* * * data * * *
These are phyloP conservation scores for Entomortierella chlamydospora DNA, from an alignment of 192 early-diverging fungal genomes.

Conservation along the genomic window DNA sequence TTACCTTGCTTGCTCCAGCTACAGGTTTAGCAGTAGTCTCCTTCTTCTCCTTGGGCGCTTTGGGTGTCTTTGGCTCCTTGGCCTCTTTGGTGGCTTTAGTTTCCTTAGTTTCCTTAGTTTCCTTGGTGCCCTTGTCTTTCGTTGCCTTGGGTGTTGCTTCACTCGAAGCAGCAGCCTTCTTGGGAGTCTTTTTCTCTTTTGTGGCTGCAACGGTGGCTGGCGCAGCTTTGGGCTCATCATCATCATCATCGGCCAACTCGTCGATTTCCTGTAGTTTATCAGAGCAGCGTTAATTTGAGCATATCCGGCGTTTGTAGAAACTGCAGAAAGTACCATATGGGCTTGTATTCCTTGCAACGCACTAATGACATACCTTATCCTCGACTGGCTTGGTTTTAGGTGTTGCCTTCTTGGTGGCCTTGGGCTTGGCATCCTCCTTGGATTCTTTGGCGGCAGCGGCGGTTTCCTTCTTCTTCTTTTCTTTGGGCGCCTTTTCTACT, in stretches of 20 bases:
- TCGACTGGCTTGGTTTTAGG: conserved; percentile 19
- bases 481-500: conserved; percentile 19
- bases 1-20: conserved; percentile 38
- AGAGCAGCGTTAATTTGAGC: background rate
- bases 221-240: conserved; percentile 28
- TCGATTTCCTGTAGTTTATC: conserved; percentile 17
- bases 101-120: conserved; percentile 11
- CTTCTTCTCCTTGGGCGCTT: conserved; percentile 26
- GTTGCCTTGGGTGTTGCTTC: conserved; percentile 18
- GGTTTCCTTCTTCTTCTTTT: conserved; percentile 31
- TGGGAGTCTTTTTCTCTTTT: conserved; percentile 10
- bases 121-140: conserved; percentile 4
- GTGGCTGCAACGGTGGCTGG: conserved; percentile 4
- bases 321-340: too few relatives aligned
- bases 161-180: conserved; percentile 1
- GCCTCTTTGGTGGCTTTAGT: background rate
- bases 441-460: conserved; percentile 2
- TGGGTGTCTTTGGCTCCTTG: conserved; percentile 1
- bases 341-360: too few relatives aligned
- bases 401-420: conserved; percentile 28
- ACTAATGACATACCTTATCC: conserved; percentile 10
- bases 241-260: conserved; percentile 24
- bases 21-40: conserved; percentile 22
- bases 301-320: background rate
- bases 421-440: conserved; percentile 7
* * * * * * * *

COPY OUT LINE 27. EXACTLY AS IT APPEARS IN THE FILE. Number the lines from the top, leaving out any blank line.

- bases 421-440: conserved; percentile 7